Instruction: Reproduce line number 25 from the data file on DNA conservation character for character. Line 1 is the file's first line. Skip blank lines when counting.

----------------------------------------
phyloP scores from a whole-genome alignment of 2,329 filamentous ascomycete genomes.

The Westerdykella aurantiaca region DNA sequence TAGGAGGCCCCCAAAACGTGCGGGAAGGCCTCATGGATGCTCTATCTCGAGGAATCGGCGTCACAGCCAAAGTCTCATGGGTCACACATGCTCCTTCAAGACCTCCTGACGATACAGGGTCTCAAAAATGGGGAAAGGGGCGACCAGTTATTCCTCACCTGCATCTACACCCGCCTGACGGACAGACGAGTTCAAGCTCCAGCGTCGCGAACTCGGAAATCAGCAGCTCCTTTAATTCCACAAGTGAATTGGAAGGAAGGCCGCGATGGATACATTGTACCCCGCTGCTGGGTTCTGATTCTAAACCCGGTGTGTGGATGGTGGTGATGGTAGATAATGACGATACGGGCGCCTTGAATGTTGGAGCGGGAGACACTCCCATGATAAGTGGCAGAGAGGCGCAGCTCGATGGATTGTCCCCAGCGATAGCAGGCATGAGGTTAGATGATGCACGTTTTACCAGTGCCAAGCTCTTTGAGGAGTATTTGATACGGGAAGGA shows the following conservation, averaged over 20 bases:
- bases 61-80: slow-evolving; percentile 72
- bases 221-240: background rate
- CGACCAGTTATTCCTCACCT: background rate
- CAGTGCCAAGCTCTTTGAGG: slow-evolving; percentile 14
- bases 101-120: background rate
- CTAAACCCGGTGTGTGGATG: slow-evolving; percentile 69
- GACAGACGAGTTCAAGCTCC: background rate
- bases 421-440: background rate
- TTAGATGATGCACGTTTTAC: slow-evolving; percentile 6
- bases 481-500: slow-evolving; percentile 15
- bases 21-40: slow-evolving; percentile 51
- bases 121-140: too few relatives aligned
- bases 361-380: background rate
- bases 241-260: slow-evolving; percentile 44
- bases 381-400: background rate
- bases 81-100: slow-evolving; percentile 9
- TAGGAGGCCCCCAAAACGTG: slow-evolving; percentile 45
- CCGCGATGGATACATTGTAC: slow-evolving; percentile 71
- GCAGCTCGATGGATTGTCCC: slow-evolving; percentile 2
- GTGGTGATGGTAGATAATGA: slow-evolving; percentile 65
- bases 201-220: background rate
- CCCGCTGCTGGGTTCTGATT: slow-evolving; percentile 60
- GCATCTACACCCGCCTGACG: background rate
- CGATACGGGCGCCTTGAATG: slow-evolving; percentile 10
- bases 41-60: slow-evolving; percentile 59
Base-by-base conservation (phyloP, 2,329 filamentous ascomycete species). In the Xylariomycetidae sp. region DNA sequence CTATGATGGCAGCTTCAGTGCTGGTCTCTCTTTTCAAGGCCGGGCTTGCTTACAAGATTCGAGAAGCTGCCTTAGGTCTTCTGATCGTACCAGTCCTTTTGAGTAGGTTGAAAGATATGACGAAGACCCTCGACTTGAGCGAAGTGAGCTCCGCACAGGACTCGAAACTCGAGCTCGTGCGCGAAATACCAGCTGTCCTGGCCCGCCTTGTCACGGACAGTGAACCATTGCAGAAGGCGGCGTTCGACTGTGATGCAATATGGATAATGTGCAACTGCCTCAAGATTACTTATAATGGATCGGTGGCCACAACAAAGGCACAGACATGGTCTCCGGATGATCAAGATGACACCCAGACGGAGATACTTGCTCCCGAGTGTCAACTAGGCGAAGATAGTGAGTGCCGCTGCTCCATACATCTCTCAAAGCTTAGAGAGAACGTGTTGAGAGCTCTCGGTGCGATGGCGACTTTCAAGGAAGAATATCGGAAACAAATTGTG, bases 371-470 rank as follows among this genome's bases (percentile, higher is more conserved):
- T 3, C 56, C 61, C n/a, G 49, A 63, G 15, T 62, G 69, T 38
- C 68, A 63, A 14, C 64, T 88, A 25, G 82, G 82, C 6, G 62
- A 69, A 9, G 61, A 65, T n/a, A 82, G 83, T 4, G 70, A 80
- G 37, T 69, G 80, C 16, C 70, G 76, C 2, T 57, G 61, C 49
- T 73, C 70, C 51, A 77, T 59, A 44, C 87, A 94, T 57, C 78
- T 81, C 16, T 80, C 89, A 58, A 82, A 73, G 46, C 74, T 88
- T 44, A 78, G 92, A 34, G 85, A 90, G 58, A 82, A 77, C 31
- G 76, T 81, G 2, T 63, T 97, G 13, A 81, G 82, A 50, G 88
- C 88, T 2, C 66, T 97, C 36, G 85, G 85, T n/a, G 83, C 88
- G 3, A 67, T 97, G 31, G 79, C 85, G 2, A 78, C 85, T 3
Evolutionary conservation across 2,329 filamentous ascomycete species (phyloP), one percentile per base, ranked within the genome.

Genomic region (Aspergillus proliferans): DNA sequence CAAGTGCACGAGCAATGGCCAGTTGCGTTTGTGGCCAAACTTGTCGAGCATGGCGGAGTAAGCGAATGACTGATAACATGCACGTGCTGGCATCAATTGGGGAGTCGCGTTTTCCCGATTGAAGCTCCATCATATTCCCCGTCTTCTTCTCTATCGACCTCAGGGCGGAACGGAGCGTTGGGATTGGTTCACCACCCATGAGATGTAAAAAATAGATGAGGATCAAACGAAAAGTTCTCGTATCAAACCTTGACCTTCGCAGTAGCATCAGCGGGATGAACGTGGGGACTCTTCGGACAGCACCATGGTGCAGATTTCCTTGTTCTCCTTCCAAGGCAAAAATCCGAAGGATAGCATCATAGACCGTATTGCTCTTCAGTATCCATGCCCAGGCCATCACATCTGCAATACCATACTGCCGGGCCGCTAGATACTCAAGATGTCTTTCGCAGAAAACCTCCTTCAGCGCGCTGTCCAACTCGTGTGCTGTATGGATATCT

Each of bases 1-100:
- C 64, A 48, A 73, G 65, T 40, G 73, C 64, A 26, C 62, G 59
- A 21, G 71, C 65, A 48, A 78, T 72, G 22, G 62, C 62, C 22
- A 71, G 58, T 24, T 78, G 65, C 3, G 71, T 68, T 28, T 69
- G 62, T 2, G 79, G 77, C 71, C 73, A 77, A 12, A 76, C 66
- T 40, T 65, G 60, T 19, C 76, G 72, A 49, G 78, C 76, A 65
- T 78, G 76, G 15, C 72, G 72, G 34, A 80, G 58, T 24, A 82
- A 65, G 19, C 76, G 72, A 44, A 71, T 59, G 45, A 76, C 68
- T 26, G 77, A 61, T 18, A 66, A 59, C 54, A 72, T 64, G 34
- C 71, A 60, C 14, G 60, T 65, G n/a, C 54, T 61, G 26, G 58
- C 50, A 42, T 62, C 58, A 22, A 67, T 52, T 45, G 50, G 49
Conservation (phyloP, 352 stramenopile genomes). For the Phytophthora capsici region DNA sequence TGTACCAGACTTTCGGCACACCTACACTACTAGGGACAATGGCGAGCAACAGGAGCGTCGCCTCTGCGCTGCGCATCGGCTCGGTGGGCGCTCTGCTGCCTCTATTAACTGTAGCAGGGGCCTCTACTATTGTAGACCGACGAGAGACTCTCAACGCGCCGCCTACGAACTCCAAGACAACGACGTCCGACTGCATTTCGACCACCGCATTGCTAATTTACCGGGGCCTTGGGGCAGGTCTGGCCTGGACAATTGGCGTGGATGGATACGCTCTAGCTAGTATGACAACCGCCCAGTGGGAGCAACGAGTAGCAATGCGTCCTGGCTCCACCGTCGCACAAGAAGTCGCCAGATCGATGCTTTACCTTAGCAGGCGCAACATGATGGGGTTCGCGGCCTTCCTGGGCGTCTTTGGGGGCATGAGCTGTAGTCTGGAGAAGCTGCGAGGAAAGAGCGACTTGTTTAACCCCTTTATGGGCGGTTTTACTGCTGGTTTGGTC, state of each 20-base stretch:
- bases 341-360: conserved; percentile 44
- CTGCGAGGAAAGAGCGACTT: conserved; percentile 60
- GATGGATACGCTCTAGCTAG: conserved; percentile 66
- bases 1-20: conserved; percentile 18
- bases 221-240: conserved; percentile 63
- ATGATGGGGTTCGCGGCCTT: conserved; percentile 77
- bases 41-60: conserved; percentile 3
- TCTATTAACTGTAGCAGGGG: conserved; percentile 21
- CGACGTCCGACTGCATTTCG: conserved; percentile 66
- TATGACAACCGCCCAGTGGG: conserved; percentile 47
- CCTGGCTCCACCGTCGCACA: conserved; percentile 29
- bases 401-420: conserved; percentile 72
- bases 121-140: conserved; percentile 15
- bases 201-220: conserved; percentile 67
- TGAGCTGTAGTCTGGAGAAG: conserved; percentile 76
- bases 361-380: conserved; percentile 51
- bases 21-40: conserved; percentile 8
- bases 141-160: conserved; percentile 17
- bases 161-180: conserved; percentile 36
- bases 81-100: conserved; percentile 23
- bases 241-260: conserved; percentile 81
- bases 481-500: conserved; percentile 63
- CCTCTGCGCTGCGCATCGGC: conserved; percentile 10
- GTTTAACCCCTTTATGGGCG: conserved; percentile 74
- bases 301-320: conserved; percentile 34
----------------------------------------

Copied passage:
- GCATCTACACCCGCCTGACG: background rate